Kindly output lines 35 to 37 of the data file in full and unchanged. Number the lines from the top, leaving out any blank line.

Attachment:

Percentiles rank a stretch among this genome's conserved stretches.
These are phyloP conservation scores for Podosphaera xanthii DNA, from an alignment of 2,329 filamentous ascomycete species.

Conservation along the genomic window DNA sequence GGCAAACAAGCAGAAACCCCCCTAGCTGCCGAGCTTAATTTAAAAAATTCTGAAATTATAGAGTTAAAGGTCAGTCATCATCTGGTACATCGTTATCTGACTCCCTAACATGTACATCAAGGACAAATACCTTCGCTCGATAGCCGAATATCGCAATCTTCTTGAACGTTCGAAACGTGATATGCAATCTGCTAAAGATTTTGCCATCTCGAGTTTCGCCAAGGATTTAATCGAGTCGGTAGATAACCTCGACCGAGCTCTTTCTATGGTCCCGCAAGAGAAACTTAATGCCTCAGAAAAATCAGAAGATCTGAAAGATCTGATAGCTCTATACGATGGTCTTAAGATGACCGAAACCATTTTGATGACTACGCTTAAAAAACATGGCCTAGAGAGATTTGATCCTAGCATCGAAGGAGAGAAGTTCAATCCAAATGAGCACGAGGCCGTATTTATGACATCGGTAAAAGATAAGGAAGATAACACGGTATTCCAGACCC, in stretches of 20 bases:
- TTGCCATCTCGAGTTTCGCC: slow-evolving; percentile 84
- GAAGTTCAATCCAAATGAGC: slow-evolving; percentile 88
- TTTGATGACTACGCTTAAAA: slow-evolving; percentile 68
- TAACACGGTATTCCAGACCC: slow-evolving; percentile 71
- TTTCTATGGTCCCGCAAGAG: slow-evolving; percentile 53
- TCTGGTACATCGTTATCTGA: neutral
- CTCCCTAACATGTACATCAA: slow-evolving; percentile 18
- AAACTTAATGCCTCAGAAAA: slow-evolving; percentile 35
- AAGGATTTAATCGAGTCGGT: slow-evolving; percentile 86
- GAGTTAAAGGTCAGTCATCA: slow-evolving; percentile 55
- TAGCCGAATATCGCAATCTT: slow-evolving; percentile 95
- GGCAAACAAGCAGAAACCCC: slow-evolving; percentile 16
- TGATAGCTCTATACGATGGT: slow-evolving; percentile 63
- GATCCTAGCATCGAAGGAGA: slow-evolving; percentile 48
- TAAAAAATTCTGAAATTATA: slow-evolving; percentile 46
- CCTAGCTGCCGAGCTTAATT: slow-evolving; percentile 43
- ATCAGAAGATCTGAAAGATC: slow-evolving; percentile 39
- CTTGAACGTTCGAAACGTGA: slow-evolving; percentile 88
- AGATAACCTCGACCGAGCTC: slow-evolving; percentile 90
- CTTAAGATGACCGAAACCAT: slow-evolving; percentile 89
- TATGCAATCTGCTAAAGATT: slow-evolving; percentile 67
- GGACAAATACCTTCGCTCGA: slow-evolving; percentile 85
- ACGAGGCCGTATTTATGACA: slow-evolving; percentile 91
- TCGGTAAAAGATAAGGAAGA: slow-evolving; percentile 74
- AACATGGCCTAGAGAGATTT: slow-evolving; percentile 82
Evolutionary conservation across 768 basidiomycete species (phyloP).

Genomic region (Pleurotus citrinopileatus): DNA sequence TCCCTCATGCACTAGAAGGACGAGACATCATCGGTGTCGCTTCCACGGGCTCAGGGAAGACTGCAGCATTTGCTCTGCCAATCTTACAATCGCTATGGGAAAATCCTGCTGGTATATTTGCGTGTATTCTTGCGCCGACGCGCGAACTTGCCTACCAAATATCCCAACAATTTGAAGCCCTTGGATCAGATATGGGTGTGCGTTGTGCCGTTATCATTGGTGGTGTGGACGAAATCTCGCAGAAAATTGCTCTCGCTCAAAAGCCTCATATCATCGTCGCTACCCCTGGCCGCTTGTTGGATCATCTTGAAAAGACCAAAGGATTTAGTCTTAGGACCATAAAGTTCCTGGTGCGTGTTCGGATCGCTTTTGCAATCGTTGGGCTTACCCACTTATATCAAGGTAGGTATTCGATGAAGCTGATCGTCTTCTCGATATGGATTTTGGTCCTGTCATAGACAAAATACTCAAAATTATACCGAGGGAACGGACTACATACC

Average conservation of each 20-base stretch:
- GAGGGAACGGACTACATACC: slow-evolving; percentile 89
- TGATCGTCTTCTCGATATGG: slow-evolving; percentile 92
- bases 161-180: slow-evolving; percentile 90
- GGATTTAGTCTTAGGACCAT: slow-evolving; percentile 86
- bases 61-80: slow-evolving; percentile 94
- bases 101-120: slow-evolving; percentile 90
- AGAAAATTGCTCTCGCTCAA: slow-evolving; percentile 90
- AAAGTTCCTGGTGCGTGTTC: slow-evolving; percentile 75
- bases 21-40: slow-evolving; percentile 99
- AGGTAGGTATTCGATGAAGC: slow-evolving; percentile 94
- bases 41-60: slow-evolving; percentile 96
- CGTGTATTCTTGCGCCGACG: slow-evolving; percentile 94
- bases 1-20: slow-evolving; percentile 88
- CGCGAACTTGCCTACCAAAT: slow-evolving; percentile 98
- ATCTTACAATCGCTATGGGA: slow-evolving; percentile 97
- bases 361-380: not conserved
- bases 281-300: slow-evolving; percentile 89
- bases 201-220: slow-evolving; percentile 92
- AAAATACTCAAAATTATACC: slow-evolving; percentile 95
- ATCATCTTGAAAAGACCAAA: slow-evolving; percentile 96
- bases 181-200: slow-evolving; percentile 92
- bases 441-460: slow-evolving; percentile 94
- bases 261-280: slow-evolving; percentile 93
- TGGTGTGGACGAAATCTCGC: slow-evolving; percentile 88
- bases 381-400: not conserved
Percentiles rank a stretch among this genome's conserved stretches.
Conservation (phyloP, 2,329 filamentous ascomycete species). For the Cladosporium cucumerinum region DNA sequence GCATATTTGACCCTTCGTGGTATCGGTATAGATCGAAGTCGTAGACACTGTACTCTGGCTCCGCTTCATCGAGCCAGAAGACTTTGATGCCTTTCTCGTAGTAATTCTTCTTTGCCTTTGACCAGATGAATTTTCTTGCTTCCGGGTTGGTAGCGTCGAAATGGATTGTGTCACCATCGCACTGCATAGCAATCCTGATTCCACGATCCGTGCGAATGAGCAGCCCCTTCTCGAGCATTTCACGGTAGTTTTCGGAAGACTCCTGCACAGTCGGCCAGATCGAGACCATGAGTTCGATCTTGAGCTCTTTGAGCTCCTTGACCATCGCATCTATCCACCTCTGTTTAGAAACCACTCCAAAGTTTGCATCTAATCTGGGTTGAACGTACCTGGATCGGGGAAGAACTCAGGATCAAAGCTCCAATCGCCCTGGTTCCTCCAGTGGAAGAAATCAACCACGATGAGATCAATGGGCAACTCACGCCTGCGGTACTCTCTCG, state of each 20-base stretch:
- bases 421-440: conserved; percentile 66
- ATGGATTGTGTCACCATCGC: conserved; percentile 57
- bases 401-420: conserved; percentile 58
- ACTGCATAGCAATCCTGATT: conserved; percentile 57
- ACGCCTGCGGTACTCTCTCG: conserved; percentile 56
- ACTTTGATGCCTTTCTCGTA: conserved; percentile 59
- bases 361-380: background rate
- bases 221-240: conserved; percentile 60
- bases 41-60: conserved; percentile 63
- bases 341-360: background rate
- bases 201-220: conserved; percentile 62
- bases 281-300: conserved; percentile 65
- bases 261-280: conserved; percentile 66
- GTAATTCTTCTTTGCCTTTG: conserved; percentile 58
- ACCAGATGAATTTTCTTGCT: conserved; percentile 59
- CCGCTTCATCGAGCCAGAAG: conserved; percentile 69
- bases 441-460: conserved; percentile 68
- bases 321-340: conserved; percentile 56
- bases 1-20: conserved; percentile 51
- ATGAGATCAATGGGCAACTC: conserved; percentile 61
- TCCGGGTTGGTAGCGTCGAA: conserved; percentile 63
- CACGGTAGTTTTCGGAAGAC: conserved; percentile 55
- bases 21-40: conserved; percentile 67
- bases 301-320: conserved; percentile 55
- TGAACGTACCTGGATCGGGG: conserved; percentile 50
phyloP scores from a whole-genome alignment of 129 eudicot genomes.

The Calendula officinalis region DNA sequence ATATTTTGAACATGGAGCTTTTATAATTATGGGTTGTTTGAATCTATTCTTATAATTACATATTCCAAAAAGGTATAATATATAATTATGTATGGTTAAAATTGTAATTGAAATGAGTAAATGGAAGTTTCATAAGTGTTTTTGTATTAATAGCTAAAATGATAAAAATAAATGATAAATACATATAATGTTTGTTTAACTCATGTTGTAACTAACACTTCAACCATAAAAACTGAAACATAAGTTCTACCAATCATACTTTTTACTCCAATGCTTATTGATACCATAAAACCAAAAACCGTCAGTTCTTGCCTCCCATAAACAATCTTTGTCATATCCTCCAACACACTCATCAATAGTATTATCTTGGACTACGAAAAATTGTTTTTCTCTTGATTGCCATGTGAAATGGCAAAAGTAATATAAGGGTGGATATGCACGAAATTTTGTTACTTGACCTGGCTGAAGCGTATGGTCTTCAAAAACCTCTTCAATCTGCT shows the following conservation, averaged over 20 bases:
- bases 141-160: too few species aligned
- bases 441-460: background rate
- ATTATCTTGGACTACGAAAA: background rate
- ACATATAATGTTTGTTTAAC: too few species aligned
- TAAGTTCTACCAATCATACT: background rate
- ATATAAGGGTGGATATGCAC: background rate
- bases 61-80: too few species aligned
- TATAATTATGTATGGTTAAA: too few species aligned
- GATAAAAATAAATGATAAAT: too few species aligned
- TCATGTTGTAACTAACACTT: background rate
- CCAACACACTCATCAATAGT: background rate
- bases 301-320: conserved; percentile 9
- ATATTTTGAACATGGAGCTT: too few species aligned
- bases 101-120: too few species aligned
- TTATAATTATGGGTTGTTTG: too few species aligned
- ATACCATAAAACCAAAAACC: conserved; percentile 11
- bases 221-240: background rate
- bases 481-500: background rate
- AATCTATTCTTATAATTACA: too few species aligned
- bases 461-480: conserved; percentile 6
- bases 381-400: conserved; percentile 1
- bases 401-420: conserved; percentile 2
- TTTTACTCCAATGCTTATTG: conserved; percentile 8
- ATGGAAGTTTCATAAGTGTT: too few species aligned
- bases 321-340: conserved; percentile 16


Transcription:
- GGATTTAGTCTTAGGACCAT: slow-evolving; percentile 86
- bases 61-80: slow-evolving; percentile 94
- bases 101-120: slow-evolving; percentile 90